The Capital City of Pennsylvania Well Guarded.


The capital city of Pennsylvania covers an area of four miles and a quarter, and contains a normal population of 52,000, who occupy 14,924 buildings, of which 7,924 are wooden. Of the 126 alarms to which the department responded in 1902, sixty-five were in wooden buildings; forty-four in brick or stone structures; and seventeen were other than building fires. Of these alarms three were test; three were out of the city; two were false; one was a general alarm. Of the actual fires only three spread beyond adjoining buildings, and beyond: 117 were confined to the floor of origin; nine, to the building. The total value of property involved in the fires on which claim for loss was made was as follows; Buildings, $114,400.25: contents, $107—total, $221,842.83; total claims on insured property; buildings, $91,525; contents, $85.950—total. $177,475; total insurance loss, buildings, $34,830.53; contents, $62197 21—total, $97,027,74; total loss (insured and uninsured), buildings, $36,373.53 $60,480,21—total.$98,853 74, of which $98,210 37 was on buildings, and contents in which the lire orig inated. The department consists of &even companies of volunteers fully manned; St is under the command of Chief G. W. Lutz, and, as will be seen from the above figures, is able to do thoroughl’. efficient work. The people of Harrisburg are called upon to purchase a supply wagon, a horse and wagon for the assistant chief, who is subject to calls at all hours, night and day, and is at present handicapped when lie wishes to reach a fire without delay. A fortyfive-foot hook and ladder truck is also needed for uptown service; combination hose wagons are called on. and for the business sections of the city a straight chemical engine, with double sixty-gallon tanks. A third-class steamer should also be bought at once. The better to guard against fires flues should he properly constructed and chimneys kept thoroughly cleaned. If this were done, and the storage of benzine, gasolene, etc., governed by ordinance, many alarms of fire would he avoided, and the trouble and expense of calling out the department would be greatly lessened. As it is. the quickness with which the men and apparatus could be brought to the scene of fires on the outskirts of the city would be greatly increased by the construction of a platform truck, on which the apparatus could he placed and operated on the lines of the Harrisburg Fraction company. As to a paid department: The council has not come to any decison on the subject, although the feeling is that Harrisburg has outgrown a volunteer hre department. Meanwhile, as a greater aid towards the greatest amount of fire protection, the water supply should be increased. It is realised that the existing department can cope with any ordinary fire, even in the business centre and some of the lower portions of the city If, however, a serious fire should break out in these quarters, and gain great headway before the department is notified, which could easily occur, the department would be inadequate to give the proper service. What is imperatively needed is a high-pressure main laid direct from the pumping station to the business centre of the city—the supply to be taken direct from the river by the present pumps installed lately in the water station at North and Front streets, if practicable; if not, pumps must be purchased for that purpose. A belt of high-pressure mains constructed from that station would practically surround the business portion of Harrisburg. A main of this nature would be capable of supplying all water pressure demands along the belt. and. furthermore, would give ten to twelve powerful streams of water, which is more than the department can furnish by its present force of steamers at the points previously referred to. This would practically double the capacity of the department, and would be of immense value, since it would enable the department, if at any time it should be called to the outlying districts, to protect the large factories. The system would afford ample protection, as it would only be necessary to get a supply of hose to a fire. Then, again, during the winter months the department has often been retarded by the streets being blocked with snow to such an extent that it is almost impossible to haul a steamer to a fire at such times. The portion of the city where there is a low water pressure is always in great danger, but, with this system, a supply of hose would alone be necessary—the high-pressure main would furnish the force. The city, although full of buildings stored with valuable property, is without a salvage corps-an organisation which is to be found in most cities of the same size and importance The city is not in a position to furnish such a valu able adjunct to its fire department; but there is every reason why private enterprise should supply it. Another precautionary measure is required which, if adopted, would save much valuable property, and that is, the walling up of elevator wells or the use of automatically closing traps, which would prevent fires from passing by way of the elevator shaft front the basement on the lower to the upper floors or even the roof of a burning building. And to this precaution should be added the strict observance of the ordinance as to keeping cellars, yards, etc., clear of rubbish and inflammable stun and of another ordinance giving the right of way to the pieces of apparatus of the fire department, when answering an alarm. The equipment of the department is as follows: Five steam fire engines, one American, two LaFrance, one Silshy and one Amoskeag; one two horse ami one four-horse hose carriage; three one horse hose wagons; two two horse combination chemical wagons; and one three horse sixty five-foot aerial hook and ladder truck, with one twohorse hose carriage held in reserve The fire stations of Harrisburg are commodious and substantial buddings and are well cared for by the city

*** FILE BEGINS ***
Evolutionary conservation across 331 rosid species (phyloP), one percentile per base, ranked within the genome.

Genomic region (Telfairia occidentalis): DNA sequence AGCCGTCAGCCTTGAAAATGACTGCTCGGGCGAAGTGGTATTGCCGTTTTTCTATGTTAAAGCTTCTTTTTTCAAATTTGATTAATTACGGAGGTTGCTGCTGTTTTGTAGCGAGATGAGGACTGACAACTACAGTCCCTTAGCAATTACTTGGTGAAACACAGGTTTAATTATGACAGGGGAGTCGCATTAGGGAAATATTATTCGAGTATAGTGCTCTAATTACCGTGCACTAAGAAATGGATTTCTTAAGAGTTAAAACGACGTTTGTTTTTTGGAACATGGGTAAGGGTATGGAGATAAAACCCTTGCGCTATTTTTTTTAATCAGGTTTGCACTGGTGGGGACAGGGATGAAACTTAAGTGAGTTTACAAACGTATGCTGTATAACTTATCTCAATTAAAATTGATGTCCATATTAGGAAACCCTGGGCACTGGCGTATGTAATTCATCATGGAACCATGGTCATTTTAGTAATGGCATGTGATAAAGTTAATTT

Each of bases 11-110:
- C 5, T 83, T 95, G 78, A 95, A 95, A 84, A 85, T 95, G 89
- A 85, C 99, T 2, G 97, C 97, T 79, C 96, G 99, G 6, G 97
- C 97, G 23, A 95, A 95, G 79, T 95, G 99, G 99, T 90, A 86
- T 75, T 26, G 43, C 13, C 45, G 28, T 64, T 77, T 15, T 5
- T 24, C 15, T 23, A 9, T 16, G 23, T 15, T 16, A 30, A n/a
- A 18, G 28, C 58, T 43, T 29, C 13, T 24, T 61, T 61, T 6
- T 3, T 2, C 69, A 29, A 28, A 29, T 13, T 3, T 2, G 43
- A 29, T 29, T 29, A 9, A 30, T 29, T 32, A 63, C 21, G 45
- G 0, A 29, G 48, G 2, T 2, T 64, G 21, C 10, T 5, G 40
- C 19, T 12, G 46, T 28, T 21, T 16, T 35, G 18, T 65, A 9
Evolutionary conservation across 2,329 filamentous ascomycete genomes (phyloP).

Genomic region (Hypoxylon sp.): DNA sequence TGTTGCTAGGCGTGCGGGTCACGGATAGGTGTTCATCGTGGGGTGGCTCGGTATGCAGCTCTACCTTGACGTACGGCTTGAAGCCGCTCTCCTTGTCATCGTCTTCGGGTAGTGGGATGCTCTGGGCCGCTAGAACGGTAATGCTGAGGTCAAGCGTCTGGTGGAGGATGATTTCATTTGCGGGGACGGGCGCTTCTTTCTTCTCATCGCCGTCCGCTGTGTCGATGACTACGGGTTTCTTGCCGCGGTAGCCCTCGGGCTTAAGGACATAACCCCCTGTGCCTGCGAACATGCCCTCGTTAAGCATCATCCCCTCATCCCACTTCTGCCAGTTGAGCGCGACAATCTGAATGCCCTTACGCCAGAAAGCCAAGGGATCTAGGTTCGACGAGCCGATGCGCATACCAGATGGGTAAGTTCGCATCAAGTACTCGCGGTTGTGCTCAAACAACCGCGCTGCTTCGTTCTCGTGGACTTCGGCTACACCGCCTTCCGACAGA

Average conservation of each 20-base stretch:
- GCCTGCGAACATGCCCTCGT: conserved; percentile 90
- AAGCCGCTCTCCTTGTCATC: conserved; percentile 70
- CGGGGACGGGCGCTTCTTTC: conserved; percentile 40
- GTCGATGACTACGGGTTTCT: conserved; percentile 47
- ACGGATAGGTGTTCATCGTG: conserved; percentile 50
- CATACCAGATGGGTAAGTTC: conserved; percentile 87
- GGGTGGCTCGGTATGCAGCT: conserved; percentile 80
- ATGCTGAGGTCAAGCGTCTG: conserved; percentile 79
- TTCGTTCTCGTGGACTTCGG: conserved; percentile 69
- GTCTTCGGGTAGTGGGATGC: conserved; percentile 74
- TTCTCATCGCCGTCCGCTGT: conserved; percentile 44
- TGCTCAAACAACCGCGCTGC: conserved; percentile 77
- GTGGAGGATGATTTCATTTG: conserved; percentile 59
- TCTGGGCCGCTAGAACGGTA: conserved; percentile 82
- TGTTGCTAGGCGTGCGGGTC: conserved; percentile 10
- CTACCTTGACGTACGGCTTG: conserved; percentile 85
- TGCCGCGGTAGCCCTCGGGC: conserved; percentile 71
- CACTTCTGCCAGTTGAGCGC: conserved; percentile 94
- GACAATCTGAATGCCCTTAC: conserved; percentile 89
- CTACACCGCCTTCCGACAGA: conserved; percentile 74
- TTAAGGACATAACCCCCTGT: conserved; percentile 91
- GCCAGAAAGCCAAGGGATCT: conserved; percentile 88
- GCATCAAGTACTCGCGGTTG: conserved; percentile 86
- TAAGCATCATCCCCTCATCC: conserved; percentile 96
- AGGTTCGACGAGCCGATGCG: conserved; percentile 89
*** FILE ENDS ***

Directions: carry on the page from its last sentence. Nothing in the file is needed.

The big repair shops and other buildings of the Pittsburg & Western railway at Allegheny. Pa., burned. The flames spread very rapidly, as nearly all the buildings were frame, The loss was $ioo,ooo,